Rock Concert Review: Fontaines D.C. - From Dublin With Love

By Adam Ellsworth

Fontaines D.C. are gonna be big, or at least as big as a real rock band can be these days. And they’re making it all look effortless.

Fontaines D.C. at Great Scott.  Photo: Adam Ellsworth.

Dublin is having a musical moment right now.  Bands like The Murder Capital, Just Mustard, and Silverbacks are breaking beyond Ireland and making a noise in Great Britain. Chief among these groups is Fontaines D.C., a five-piece that’s not just impressing folks on the other side of the Irish Sea, but starting to make a dent across the Atlantic as well.

Fontaines D.C. are proudly and fiercely Irish, and unabashedly in love with their hometown of Dublin.  In fact, the “D.C.” in the band’s name stands for “Dublin City,” which is a testament to how much the post-punk group identifies with the place.  Dogrel, their Mercury Prize shortlisted debut (and hands down my favorite album of 2019), is filled with references to the life, art, and culture of Dublin, with lyrics like “And the radio’s all about a runaway model/With a face like sin and a heart like a James Joyce novel” (“Boys in the Better Land”) and “The January markets filled the cold air with the sound/The boys all full of laughter and their pocket with the pound” (“Dublin City Sky”).

Given all this patriotism, it’s no surprise that rather than using more traditional “walk-on” music, Fontaines D.C. took the stage for their 11-song set at Great Scott in Allston Sunday night to a recording of Irish folk singer Luke Kelly reciting his “For What Died The Sons Of Róisín.”

For What Died the Sons of Róisín, was it fame?
For What Died the Sons of Róisín, was it fame?
For what flowed Ireland’s blood in rivers,
That began when Brian chased the Dane,
And did not cease nor has not ceased,
With the brave sons of ’16,

When the recording started, random chatting could be heard throughout the room.  By the time it ended, the capacity audience was in total silence.  As the crowd listened, fan footage shows that singer Grian Chatten was pacing back and forth in the hallway that led to the stage, presumably putting himself in the headspace required for the intensity he and his bandmates were about to unleash.

This pacing continued onstage, as Chatten walked from the amplifiers in the back to his microphone at the front over and over again until it was time for him to sing.  All the while he was licking his fingers, shaking his hands, and even slapping himself on the face, as his frontline bandmates–guitarists Carlos O’Connell and Conor Curley and bassist Conor Deegan III — stood near-motionless, betraying little emotion as they uncorked a pummeling version of Dogrel’s “Hurricane Laughter.”  In the immediate front of the stage, the fans snapped out of their silence, and the slam-dancing began.

Fontaines D.C. Photo: Daniel Topete.

This was the pattern for the night as Chatten paced, his bandmates played, often with eyes closed and heads down, and the crowd ran into each other.  Only the Britpop-ish “Roy’s Tune,” which followed “Chequeless Reckless,” “Sha Sha Sha,” “The Lotts,” “Television Screens,” and the new, non-album song “Televised Mind,” slowed things down enough for the crowd to catch its breath and stand still.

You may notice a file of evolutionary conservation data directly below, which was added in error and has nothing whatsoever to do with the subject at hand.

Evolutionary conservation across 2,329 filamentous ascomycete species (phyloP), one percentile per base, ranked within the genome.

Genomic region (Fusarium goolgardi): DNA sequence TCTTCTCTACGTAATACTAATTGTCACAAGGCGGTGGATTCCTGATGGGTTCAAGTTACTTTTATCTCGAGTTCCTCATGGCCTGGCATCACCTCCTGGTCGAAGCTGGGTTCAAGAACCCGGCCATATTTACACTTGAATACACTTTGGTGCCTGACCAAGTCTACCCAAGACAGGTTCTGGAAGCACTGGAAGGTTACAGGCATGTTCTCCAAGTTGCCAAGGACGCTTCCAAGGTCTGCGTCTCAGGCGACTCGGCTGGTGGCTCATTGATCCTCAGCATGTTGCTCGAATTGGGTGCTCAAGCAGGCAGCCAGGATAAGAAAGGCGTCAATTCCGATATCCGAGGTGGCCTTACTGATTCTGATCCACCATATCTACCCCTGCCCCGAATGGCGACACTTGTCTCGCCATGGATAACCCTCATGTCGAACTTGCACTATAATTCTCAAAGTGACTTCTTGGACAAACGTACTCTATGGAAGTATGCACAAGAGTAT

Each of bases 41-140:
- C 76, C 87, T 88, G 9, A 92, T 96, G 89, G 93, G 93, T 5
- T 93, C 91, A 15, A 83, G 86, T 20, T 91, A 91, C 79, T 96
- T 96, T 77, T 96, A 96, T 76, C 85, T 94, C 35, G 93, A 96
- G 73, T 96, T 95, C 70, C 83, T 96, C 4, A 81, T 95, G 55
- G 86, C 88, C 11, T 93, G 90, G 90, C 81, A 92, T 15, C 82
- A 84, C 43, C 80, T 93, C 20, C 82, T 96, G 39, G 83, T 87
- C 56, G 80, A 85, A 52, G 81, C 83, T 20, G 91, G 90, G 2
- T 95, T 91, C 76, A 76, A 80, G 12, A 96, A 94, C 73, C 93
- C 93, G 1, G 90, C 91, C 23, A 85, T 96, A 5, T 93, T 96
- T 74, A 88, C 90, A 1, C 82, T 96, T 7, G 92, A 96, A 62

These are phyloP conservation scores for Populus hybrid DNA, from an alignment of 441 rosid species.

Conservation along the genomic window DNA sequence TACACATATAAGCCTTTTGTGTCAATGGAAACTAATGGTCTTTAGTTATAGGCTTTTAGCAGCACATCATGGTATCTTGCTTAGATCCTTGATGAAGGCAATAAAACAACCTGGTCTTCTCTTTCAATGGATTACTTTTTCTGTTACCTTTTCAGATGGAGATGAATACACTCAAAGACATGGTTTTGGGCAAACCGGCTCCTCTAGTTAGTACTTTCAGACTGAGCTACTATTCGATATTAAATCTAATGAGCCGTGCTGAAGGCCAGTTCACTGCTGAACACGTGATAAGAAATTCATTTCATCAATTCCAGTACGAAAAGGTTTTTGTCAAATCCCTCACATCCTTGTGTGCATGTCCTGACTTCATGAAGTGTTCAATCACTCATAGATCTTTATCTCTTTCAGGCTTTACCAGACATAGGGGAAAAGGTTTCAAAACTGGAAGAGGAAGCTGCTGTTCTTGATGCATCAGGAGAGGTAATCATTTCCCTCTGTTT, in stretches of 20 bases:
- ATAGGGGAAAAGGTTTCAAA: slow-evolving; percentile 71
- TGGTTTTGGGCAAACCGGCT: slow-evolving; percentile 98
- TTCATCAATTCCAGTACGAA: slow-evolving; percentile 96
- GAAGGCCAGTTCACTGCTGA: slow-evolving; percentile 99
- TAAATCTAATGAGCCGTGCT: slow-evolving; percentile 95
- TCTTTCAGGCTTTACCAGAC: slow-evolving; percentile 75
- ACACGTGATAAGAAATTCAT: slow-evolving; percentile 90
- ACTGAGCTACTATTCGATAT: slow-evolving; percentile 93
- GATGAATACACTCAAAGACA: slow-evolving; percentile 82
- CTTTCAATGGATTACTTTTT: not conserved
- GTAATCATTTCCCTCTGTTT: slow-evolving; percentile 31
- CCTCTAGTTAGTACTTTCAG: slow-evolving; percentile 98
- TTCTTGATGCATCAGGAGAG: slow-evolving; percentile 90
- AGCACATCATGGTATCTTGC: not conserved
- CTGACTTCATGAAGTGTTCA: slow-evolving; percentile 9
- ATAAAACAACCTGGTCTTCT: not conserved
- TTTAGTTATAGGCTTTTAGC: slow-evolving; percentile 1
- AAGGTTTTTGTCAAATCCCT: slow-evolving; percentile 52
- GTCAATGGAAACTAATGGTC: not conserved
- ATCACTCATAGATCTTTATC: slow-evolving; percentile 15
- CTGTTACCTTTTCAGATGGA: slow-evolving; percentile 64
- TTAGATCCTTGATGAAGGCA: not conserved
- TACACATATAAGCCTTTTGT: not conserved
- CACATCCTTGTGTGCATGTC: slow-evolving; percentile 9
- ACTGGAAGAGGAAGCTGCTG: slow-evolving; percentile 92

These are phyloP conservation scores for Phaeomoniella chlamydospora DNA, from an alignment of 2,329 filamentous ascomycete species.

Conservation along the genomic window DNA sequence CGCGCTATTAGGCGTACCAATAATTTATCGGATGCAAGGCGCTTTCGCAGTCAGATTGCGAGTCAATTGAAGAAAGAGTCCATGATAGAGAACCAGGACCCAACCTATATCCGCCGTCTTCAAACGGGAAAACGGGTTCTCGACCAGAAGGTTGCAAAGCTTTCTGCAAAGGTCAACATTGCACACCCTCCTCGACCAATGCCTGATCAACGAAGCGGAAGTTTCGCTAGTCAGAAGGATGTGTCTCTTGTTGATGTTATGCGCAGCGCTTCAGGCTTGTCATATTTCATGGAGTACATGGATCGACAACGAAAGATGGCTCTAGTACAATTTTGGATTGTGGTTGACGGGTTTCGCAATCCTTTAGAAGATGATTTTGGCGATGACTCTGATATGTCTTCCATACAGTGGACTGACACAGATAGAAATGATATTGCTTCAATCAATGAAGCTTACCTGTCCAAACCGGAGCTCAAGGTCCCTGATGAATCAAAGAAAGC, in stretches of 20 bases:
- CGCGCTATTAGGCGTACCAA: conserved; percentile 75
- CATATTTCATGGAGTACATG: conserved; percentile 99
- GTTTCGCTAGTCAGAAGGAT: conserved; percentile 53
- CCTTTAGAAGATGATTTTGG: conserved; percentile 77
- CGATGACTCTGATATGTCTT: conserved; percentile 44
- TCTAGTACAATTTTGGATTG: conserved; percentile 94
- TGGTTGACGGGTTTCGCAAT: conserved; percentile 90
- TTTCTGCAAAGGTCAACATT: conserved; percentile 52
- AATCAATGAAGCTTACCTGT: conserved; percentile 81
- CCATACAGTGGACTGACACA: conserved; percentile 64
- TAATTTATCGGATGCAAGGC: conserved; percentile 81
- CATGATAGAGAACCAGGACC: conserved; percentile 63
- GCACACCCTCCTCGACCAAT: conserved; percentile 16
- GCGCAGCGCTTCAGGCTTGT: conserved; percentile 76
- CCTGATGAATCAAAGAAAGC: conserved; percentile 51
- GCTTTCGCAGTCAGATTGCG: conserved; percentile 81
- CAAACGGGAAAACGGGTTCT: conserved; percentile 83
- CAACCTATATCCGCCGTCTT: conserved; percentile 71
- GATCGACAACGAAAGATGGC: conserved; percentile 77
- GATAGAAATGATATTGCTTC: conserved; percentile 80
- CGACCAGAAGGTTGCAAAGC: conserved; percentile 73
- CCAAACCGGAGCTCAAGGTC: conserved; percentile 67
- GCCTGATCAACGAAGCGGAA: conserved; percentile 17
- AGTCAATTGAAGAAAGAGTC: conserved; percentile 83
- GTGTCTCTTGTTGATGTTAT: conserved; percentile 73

If this sounds repetitive and boring, it’s wasn’t. Fontaines D.C. live are thrilling. Musically they produce a crashing wave of sound with what appears to be, though surely can’t be, minimal effort, while Chatten spits out his lyrics with a look on his face that somehow seems both dead-tired and completely wired. They hardly acknowledge their crowd (a quick “Thank you,” from Chatten after “Roy’s Tune,” were among the first words he said all Sunday night), but it’s hard to be mad at them because they’re giving so much, even when it looks like they’re giving nothing at all.

The reprieve offered by “Roy’s Tune” was broken by the smash and grab of “Too Real,” “Liberty Belle,” and “Boys in the Better Land.”  The set ended, as Dogrel begins, with “Big.” As the opener of a debut album, “Big” can be heard as a thesis statement, similar to, though perhaps not meant to be taken quite as autobiographically as, Oasis’ “Rock ‘n’ Roll Star” and the Stone Roses’ “I  Wanna Be Adored.”  As a live closer though, it sounds dead serious.

“My childhood was small,” Chatten sang Sunday night with his arms outstretched, “but I’m gonna be big!”  After a full set of showing, here Chatten and Fontaines D.C. were telling. They are gonna be big, or at least as big as a real rock band can be these days.  And they’re making it all look effortless.

Adam Ellsworth is a writer, journalist, and amateur professional rock and roll historian. His writing on rock music has appeared on the websites YNE Magazine,, Online Music Reviews, and Metronome Review. His non-rock writing has appeared in the Worcester Telegram and Gazette, on Wakefield Patch, and elsewhere. Adam has an MS in journalism from Boston University and a BA in literature from American University. He grew up in Western Massachusetts, and currently lives with his wife in a suburb of Boston. You can follow Adam on Twitter @adamlz24.

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